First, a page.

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Duchenne and Becker muscular dystrophy: a molecular and immunohistochemical approach

DOI: 10.1590/S0004-282X2007000100016

Keywords: duchenne muscular dystrophy, becker muscular dystrophy, immunohistochemistry, pcr, deletions, exons.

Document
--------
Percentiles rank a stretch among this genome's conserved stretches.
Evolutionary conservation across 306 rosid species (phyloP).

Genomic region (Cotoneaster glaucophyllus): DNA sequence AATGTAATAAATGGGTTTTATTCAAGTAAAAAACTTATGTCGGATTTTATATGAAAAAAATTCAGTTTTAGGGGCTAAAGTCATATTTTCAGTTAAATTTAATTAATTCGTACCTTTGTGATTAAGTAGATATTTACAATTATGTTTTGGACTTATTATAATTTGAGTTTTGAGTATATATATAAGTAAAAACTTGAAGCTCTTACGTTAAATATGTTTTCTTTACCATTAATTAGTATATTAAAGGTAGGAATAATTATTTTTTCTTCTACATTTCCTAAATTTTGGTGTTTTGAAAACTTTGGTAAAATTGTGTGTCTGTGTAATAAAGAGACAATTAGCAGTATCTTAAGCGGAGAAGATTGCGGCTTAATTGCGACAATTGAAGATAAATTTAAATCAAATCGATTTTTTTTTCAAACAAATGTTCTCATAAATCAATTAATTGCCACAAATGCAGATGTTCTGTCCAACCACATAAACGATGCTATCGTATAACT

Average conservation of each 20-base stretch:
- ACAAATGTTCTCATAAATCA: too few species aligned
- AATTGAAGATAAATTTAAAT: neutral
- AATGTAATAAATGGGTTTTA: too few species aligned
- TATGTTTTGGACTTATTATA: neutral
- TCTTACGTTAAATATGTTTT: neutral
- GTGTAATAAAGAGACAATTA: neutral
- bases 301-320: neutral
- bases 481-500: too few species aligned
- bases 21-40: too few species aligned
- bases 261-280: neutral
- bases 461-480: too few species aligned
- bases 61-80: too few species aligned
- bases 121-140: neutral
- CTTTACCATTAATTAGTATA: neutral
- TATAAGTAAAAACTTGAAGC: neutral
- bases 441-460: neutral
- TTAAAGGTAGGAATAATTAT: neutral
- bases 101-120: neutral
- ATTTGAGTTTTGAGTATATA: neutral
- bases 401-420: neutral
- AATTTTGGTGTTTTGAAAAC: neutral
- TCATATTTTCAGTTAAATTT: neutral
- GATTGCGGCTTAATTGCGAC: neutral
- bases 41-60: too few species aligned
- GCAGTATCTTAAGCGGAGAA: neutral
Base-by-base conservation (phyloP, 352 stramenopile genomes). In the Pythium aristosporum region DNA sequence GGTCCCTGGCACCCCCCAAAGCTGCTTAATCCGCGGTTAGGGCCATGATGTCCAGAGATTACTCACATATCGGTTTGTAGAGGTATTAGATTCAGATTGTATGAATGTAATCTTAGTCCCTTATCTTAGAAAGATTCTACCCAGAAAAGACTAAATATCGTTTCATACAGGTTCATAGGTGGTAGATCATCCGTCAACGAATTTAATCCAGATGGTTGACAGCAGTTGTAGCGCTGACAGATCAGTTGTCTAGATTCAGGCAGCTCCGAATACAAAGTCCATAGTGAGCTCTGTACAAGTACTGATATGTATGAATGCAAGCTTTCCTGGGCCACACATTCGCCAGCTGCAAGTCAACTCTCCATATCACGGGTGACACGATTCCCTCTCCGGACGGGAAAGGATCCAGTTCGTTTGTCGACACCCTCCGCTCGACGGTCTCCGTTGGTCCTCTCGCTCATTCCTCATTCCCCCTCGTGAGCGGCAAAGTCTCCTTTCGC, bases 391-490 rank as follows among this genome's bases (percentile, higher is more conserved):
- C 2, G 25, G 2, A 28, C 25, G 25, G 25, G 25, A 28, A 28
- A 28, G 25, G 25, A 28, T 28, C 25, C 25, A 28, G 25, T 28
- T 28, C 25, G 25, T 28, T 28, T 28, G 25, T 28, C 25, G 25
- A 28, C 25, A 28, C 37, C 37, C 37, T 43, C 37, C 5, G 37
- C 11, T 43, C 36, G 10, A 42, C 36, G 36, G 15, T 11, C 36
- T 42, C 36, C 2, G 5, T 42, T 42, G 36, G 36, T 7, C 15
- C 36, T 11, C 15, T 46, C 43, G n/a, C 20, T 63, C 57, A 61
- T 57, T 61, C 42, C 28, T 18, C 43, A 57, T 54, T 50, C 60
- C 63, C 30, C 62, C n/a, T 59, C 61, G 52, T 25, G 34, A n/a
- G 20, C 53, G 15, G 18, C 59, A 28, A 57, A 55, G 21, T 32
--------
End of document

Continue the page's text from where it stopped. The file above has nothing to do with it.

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duchenne muscular dystrophy (dmd) and becker muscular dystrophy (bmd) are caused by mutations in the dystrophin gene. we studied 106 patients with a diagnosis of probable dmd/bmd by analyzing 20 exons of the dystrophin gene in their blood and, in some of the cases, by immunohistochemical assays for dystrophin in muscle biopsies. in 71.7% of the patients, deletions were found in at least one of the exons; 68% of these deletions were in the hot-spot 3' region. deletions were found in 81.5% of the dmd cases and in all the bmd cases. the cases without deletions, which included the only woman in the study with dmd, had dystrophin deficiency. the symptomatic female carriers had no deletions but had abnormal dystrophin distribution in the sarcolemma (discontinuous immunostains). the following diagnoses were made for the remaining cases without deletions with the aid of a muscle biopsy: spinal muscular atrophy, congenital myopathy; sarcoglycan deficiency and unclassified limb-girdle muscular dystrophy. dystrophin analysis by immunohistochemistry continues to be the most specific method for diagnosis of dmd/bmd and should be used when no exon deletions are found in the dystrophin gene in the blood.


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